I will breaking down my side effects, one treatment at a time. I would love to say that it was a fun adventure, but I would be lying! What really caught me by surprise was the fact that, for me, the side effects changed from treatment to treatment. This brought something new for me to deal with each time. I also need to add that, for me, not all side effects stayed throughout my treatment. In other words, everything that I experienced after my first treatment didn’t necessarily occur with every treatment. Some went away, others stayed. I just had to find what worked for me to deal with the effects. There are a gazillion recommendations on the internet about how to treat the various side effects. I will be the first to say, some worked for me, others worked about as well as my chances of finding a genie in the bottle on the beach that grants me three wishes!! I can dream, but it doesn’t mean they will come true!  My experience might be different than what others go through, but for anyone that experiences the same things, they will know that they aren’t alone!! Also, after just stating what I did, I realize that what worked for me may not work for anyone else, but if I can provide help to just one person, I’ve accomplished the purpose behind starting The Bald and the Breastless!

My chemo cocktail was Carboplatin, Docetaxel, and Herceptin. I had 6 treatments every 3 weeks.

Although the rest of my treatments have been on Wednesdays, the first one was on a Thursday since we had to work around my surgeon’s schedule for me to have the port put in, which happened to fall out on a Thursday. I arrived at the hospital at 6:00am and was released around 10:45am, then went to my appointment at the cancer center at 11:00am. I left the cancer center around 7:00pm that evening. Boy, this girl sure knows how to have a fun day!!

Friday morning, I woke up feeling great. I was expecting to have my head hanging over the throne or a garbage can as I had previously read and heard was to be expected with chemo for my entire life, but I’m grateful to say that wasn’t the case. I got out of bed the next morning and was amazed at how I felt. Now considering that I had my port surgery the morning before, I wasn’t exactly up to climbing Mount Everest or the like (as if that would ever happen in my lifetime!) But I did take advantage of feeling well and spent the entire day to working on my cookbook and catching up with the housework that I didn’t get accomplished before surgery and chemo.

Friday, I started feeling a little puny, but I could still function normally. Early that evening, I had the Neulasta shot, that is required 24 hours after for first chemo treatment for the cocktail I was on.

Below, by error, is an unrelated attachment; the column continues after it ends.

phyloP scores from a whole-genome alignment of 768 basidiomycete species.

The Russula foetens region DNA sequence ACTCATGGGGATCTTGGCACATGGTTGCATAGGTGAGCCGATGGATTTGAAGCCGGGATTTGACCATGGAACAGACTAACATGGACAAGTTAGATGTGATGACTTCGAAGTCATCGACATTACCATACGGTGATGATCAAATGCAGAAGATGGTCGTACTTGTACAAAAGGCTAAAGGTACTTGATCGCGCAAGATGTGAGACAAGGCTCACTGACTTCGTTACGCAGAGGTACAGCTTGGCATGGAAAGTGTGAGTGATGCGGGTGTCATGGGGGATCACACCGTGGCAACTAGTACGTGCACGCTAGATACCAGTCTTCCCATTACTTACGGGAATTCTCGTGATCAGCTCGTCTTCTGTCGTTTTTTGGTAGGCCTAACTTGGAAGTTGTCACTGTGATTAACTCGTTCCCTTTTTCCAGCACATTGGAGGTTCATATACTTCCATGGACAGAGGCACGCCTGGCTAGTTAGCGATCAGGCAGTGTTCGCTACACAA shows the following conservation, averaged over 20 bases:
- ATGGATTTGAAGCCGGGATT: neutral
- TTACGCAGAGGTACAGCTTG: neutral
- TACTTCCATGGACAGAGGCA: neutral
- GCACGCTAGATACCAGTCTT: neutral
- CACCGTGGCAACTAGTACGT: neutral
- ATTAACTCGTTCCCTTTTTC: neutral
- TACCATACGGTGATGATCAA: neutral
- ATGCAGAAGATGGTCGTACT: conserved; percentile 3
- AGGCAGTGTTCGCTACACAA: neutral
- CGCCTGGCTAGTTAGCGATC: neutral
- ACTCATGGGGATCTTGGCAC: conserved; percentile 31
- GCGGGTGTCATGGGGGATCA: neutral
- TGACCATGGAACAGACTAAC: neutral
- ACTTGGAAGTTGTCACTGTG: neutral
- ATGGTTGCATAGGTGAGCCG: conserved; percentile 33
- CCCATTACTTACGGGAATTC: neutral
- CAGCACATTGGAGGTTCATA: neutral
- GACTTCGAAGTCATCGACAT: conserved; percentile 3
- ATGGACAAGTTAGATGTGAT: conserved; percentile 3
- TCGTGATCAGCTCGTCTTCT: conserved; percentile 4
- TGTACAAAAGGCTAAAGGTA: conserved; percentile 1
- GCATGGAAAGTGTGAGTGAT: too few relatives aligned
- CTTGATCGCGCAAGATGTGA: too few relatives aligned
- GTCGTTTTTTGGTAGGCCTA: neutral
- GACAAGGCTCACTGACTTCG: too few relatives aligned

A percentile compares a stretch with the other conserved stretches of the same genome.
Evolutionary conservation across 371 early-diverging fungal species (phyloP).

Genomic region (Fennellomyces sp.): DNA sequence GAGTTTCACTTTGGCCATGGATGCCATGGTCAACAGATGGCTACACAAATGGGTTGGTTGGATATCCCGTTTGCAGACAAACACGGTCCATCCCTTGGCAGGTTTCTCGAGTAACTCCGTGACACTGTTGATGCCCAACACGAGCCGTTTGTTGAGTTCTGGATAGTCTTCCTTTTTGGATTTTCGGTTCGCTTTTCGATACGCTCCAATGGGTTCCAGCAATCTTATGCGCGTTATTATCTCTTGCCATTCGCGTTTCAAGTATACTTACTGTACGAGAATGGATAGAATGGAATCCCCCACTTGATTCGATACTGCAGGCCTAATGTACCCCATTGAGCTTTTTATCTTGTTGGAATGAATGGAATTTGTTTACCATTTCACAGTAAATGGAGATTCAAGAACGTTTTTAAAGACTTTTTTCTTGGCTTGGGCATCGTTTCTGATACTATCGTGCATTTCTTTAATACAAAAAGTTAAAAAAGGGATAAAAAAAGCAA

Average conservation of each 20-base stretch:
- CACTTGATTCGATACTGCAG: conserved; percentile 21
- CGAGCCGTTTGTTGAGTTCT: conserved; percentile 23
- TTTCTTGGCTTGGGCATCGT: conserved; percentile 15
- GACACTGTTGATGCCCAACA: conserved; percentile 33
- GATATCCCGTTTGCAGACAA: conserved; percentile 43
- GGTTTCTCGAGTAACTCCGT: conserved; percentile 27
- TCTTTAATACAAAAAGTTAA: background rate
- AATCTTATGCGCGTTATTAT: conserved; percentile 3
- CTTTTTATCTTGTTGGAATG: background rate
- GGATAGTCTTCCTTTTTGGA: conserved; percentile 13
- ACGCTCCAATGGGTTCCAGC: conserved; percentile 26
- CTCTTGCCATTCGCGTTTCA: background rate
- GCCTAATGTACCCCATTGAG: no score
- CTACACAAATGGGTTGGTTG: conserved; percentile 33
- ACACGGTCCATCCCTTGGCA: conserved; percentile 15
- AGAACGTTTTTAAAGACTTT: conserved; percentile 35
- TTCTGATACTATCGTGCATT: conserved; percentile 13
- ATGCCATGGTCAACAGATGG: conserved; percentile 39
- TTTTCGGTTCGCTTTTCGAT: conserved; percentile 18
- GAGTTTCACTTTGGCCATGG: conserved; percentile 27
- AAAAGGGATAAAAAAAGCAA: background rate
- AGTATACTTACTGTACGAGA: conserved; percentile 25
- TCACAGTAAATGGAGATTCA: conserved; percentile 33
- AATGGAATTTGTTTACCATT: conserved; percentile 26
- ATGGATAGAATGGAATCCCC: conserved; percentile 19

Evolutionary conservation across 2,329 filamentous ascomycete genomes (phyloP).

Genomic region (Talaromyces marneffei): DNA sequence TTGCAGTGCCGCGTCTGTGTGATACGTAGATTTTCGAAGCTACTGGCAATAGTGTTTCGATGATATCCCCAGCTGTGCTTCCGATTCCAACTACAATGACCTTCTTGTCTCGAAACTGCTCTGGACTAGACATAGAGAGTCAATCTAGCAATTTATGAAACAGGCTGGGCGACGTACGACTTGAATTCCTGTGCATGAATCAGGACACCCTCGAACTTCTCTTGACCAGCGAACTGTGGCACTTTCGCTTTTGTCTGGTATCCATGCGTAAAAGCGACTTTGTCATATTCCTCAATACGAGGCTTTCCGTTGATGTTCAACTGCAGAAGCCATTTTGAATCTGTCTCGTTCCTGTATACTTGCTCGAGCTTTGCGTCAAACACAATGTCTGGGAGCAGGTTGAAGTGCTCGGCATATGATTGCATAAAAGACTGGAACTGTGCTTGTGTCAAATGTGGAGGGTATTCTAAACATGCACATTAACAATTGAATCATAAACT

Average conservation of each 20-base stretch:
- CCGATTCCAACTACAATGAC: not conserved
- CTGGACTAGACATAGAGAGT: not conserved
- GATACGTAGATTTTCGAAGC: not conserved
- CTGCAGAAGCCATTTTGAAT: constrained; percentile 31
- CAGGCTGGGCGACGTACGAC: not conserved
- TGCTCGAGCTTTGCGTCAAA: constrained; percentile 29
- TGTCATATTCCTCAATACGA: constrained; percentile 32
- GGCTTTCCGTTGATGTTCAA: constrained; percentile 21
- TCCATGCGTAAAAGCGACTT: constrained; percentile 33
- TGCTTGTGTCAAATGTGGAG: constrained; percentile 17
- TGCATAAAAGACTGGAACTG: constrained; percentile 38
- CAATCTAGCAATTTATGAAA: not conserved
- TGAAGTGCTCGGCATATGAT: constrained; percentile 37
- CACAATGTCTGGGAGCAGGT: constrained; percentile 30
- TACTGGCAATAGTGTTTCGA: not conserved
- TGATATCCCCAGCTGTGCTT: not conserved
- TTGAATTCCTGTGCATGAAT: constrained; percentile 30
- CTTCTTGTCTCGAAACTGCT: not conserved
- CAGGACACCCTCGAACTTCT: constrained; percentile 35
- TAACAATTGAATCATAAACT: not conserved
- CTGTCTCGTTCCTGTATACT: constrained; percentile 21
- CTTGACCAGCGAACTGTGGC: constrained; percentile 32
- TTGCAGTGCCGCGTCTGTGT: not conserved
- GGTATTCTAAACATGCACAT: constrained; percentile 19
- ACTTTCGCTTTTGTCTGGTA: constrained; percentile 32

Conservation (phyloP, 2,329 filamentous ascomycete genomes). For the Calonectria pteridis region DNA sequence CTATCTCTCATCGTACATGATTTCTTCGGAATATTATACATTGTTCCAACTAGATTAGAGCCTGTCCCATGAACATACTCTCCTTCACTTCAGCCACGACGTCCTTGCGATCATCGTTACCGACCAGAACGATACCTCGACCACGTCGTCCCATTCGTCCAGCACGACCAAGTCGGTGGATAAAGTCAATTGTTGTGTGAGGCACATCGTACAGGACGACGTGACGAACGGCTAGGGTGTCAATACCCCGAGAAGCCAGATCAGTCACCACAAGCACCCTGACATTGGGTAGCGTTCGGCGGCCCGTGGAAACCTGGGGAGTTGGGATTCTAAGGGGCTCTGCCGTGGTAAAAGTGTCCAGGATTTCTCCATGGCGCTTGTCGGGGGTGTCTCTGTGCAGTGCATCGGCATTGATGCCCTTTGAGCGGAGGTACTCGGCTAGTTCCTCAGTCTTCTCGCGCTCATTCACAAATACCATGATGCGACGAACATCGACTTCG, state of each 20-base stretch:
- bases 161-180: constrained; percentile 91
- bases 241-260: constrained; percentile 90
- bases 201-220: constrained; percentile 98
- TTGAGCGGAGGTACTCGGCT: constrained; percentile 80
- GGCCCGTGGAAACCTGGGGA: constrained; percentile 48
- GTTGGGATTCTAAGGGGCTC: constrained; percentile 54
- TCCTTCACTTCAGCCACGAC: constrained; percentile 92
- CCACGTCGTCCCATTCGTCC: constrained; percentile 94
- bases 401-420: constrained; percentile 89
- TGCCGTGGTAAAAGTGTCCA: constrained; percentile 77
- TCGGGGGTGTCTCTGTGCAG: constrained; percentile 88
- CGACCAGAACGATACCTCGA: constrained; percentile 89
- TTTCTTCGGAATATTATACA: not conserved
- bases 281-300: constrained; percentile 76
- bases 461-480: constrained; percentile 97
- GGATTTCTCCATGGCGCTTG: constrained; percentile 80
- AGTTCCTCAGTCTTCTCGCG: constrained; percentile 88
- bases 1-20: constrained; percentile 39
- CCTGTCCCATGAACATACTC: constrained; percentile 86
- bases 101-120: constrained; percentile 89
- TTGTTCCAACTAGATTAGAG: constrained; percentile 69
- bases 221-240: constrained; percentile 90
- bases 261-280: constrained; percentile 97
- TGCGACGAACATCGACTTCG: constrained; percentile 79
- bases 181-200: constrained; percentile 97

Saturday morning, I woke up at 4am freezing and couldn’t get warm. I took my temperature after shivering for several minutes and found that I had a low-grade temp. of 100.6. I immediately remembered in the education on the chemo drugs, the nurse preached over and over again if your temperature ever went over 100.5, you should call the cancer center immediately, 24 hours a day. Considering that it was 4am time on a Saturday, I held off calling as instructed because I didn’t want to bother the doctor on call. A few years prior, I had an infection of some sort, (the cause never was exactly determined , other than being diagnosed with a UTI a week or so later). It was the first time in my life that I ran close to a 105 fever. I was absolutely miserable! I probably should have woke Greg and had  him take me to the ER, but I fought through it. When I finally went to the doctor later in the week, after telling the nurse practitioner about waking up freezing and that I couldn’t get enough blankets on to warm up, she stressed that when you have a high fever, as much as you feel like you need to bury yourself under heavy clothes and blankets to get warm, that you need to cool down your body temperature by removing clothes, blankets, etc. and use cold compresses. This Saturday morning, since I didn’t want to wake Greg, I managed to make myself get out bed to take some Tylenol, then held a cold wet cloth on my head, moving it all over my body every couple of minutes, trying to get my body core temperature down, (everything short of getting into a cool shower). By 5am, I was freezing even more and hurt all over, so I took my temperature again. Instead of my temperature going down as I had prayed. it was up to 101..I got scared, not knowing why this happened after my first treatment, so I called the cancer centers answering service. When I explained the situation, she didn’t even tell me that someone would call me back, she put me in hold and had a Dr. on the phone within a minute of having me on hold.

The Dr. told me that considering it was my first chemo and Neulasta shot, that he was guessing that the Neulasta caused the fever because it was a very powerful drug. He gave me the okay to take Ibuprofen alternately with Tylenol and made me feel a bit more relaxed that the fever wasn’t uncommon. He told me to be sure to call if my temp didn’t go down. Thankfully, it slowly started dropping. The fever didn’t go away completely for a couple of days, but it did stay just below the 100.5 “warning temp”. The low grade fever is something that I ended up experiencing at least a couple of days after each treatment.

The worst problem came later Saturday afternoon after I finally made myself get out of bed. I had NO appetite. I mean NONE. Along with no appetite, I had no energy. NONE!! The thought of food appalled me. Over the next few days, not only did I end up spending hours in the bathroom due to severe diarrhea that hit me midday Saturday, (not really info I care to share, but I promised that I would be honest with everyone about what I went through). I had to force myself to choke down a mini Ensure. (That honestly took over an hour to get down, so no matter how long it takes, make yourself get some sort of nutrition!!) The thought of food completely disgusted me. I’m sorry to share this, but the disgust for food stuck with me for the most part throughout my entire chemo. Don’t get me wrong, I did have times when I would crave things, but it surely wasn’t anything that was good for me!